Opinion: Airlines Must Develop Resilient Supply Chain Strategies

employee with ipad and boxes

Probability has increased for oversupply situations as manufacturers ramp up capacity to meet pent-up demand.

Credit: Adobe Stock

Taking stock of aviation parts is critical for every airline’s supply chain and daily operations. Whether for maintenance, repair, upgrading or overhaul, aircraft parts form the building blocks of your fleet and are essential necessities to lock down and get absolutely right.

Although it is crucial to have a supply chain and inventory plan to avoid costly parts shortages, not many operators can get it down just right, as it is tricky to formulate a strategy on your own in this unpredictable economic climate.

Many operators that have not engaged enough in their inventory planning are facing challenges in their return-to-service phase, making it difficult to bring their aircraft back into action. We have seen this time after time with airlines. Those that have not been prepared in advance and have not had the foresight to do so are now in situations where their aircraft face the risk of being grounded, even due to smaller parts not being available on the market for them to get hold of.

This has been evident in regions like the U.S., Europe, Middle East and Africa and more, where it has been difficult for airlines to get the parts needed, when needed, to reboot their fleet because planning ahead and forecasting their consumption has been challenging. It is very important, even crucial, to have these conversations and to do the right supply chain planning needed to obtain spare parts and avoid any shortages.

Today, there are still large markets that have yet to reboot fully, and we continue to face the same challenges when additional markets reopen, as there will be even more pressure on the supply chain.

The flip side to this supply chain shortage is that the manufacturers are now producing at the highest capacity trying to fill this pent-up demand. In the short term, this is necessary to deal with the current situation. However, with continuously high production outputs without regard for the specific requirements for satis­fying the return-to-service, the probability of running into an oversupply is very likely in the near future.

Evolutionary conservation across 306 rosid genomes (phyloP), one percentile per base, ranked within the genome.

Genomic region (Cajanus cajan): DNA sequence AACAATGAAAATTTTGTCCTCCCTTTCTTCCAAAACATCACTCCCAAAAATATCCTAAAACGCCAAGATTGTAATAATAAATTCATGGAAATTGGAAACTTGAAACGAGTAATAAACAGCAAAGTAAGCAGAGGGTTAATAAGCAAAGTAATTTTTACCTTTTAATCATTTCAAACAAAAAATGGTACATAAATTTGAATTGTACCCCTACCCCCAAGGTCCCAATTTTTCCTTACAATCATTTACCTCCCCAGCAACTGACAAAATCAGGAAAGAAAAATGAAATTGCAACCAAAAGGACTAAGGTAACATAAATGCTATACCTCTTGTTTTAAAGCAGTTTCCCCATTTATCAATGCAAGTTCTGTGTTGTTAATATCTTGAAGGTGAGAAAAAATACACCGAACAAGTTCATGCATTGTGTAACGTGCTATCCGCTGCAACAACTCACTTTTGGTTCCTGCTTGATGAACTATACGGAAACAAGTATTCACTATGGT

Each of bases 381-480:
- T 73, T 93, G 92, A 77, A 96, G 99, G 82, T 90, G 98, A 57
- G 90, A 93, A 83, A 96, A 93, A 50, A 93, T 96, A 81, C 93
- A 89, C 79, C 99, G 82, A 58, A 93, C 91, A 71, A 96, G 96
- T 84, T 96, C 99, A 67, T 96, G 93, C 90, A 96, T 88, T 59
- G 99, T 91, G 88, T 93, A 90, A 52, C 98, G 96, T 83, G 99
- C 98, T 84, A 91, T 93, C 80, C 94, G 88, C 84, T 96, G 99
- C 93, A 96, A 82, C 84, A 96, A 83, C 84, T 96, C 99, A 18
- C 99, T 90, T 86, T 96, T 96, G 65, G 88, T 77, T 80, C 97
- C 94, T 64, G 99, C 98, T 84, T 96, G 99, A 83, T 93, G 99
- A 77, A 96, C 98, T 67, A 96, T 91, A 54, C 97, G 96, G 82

There needs to be a full synchronization between the actual market demand at present time and the understanding of how the demand will move in the near future. Production levels need to go up, but market demand needs to be followed meticulously to ensure production levels are brought down again once the market stabilizes.

So, what is the best approach to stay ahead?  Here is the secret I share with our customers and partners that has given them that winning edge:

Do not just manage your supply chain; optimize it.

With a fully resilient supply chain formula, there are no more surprises. By having the right plan in place, operators can unload the weight of parts shortage worries. Here are three tips on how:

· Forecast your parts consumption and needs.

The best way to overcome supply chain shortages is not with short-term fixes but by taking long-term perspectives and accurately identifying present and future needs for parts. Plan ahead by mapping out your consumption requirements and forecasting parts you need to tie in with your longer-term company objectives.

· Set up a profitable inventory management structure.

With proper inventory management in place, operators and manufacturers can reduce the capital burden of holding inventory and free up cash flow. Customers can consolidate their purchases while having access to aircraft parts as and when required.

· Reduce tied-up capital burdens and free up cash flow.

By identifying your parts procurement cycles in advance while ensuring precise budget and capital flow planning, both airlines and manufacturers can optimize operations and free up their cash flow for other investments.

Project and stabilize your resources and inventory by consolidating them into one source. The most straightforward way to do so? Strike up a collaboration with a solid distribution partner that can provide all of this and more.

Through such collaboration, it becomes possible for the placement of available inventory at any geographical location, supporting airline operations while also assisting the manufacturers in planning their production. Running an as-per-requirement procurement system and manufacturing will incur huge challenges and unnecessary expenses. With a solid distribution partnership in place, both of these will be mitigated.

Peter Kjeldsen is the COO of Leki Aviation, where he leads strategic global decisions for operations, future strategies and implementation.